January 14, 2021
For Caterpillar, our quest to make our customers more successful is a never-ending journey. And, we remain focused on technology advances to make them more productive.
Read on for highlights from our Chairman & CEO Jim Umpleby’s virtual chat with Mike Osenga from Diesel Progress which covered digital technologies, corporate culture, customers, mechanical developments, and more.
Umpleby: We’ve invested heavily in our digital capabilities and have continued to do so. We set a target for ourselves to have a million connected assets and achieved that in 2019.
When we embarked on our strategy in 2017, services were one of the three main elements of that strategy. For us, services are everything that we do to make a customer successful after we sell that first piece of equipment. A lot of things go into that.
We’re continually investing in new ways to leverage connectivity, to make our customers more successful. Whether it’s avoiding unplanned outages, maximizing availability, maximizing utilization, minimizing downtime, and all the rest.
It’s a never-ending journey, and we’ll continue as technology advances to find new ways to make our customers more successful. It is a key part of what we’re doing.
Every customer has a different approach in terms of how they want to use data. Our job is to be flexible and to deal with each individual customer in a way that makes sense for them. Avoiding unplanned downtime is something that drives a lot of value for our customers.
Equipment health is something that we invest heavily in to provide to our customers. And it’s getting better all the time. Some customers want us to do everything onsite to take care of their equipment. And some are, “no, send me a text or call me, or some other way to transfer data to me.” Again, we’re flexible based on customer needs.
Caterpillar has a long history with autonomous vehicles, yet Umpleby says it is still early in the game with the best still ahead.
Umpleby: If you think about what we’ve done with our autonomous mining trucks – we’re excited. I really believe this is an area where the industry has reached a tipping point.
For many mines of a certain size, most of those customers now want an autonomous fleet. We’ve had customers publicly state that they’re seeing productivity increases in the range of 30%, which is obviously very significant to their bottom line. We have about 340 autonomous mining trucks running. We expect to reach 400 by the end of the year. We like to say that we have more actual autonomous miles on our mining trucks than any car manufacturer has out there.
With all the intense focus (and money) spent on developing digital systems, do the more standard mechanical and hydraulic systems start to take a back seat?
Umpleby: Not at all. We still invest significantly in both machines and engines, both for new products and to fine-tune our existing products. There’s a lot of things we can do from improving power density to burning alternative fuels.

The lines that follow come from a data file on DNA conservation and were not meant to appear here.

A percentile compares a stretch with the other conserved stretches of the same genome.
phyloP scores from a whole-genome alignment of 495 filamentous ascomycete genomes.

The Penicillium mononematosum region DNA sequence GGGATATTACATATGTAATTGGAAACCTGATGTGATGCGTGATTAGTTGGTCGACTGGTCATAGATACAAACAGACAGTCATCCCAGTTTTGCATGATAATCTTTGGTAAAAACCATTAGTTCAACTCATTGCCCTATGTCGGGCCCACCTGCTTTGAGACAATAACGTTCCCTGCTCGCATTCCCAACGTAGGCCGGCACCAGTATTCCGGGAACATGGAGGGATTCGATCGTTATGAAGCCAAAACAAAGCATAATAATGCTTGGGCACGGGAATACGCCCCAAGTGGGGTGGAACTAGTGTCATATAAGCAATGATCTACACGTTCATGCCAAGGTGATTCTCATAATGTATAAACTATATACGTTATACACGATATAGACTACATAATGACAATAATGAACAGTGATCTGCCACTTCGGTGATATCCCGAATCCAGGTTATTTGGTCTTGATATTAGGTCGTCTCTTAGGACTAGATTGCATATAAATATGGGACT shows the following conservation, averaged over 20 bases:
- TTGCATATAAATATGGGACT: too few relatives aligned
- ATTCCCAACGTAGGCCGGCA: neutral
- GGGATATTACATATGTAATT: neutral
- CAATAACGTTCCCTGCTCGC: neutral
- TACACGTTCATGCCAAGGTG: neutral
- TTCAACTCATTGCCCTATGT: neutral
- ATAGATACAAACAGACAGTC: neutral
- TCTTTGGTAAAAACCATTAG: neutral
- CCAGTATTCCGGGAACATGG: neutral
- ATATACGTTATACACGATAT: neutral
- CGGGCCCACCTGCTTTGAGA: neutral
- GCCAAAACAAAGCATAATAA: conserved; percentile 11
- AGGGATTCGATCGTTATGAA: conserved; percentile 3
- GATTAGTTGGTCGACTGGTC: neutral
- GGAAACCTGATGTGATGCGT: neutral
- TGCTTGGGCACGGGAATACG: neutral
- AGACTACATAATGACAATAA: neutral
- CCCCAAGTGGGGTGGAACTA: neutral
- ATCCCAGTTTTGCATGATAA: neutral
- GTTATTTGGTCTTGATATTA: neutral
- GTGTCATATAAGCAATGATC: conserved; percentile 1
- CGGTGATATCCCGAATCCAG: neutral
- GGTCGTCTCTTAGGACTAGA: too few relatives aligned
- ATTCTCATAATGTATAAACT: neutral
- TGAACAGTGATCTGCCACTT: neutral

And it’s not just engines and machines, but also our transmission and control systems, and the way we integrate those together to provide a competitive advantage and value for our customers. It’s an evolution.
We’re always looking at new kinds of fuels that we can burn like biogases. In some of our gas turbines, we can burn hydrogen to produce electricity. A lot of the advantage comes from our ability to integrate the various things that we manufacture.
In the eyes of some, Caterpillar has said comparatively little about electrification. How does that look from the CEO’s chair?
Umpleby: We’re always investing in new technologies. Our job is to be ready to meet the future needs of our customers. We’ve been, as you know, engaged in electrification, and have had hybrid models for decades. So, they’re not new to us.
We have had things like electric underground mining equipment. Just this week a customer in California announced that they purchased an all-electric switching locomotive from Progress Rail (a Caterpillar company).
In construction, we concur that it will likely happen first in smaller machines, or our Building Construction Products machines, in Europe especially.
Check out the full interview with Diesel Progress.
Caterpillar facilities operate as essential businesses all around the world. It’s almost obvious, right? If we can’t keep the lights on, if we don’t have fuel or engine parts for trucks to deliver medicines and groceries, if we don’t have machines to maintain sewer systems or provide clean water, the world has a big problem. We’ve been just so proud of our team, and the way they’ve been resilient and worked their way through these challenges.
Check out the full article to hear more from Jim on how the Caterpillar team continues to deliver amidst the global pandemic.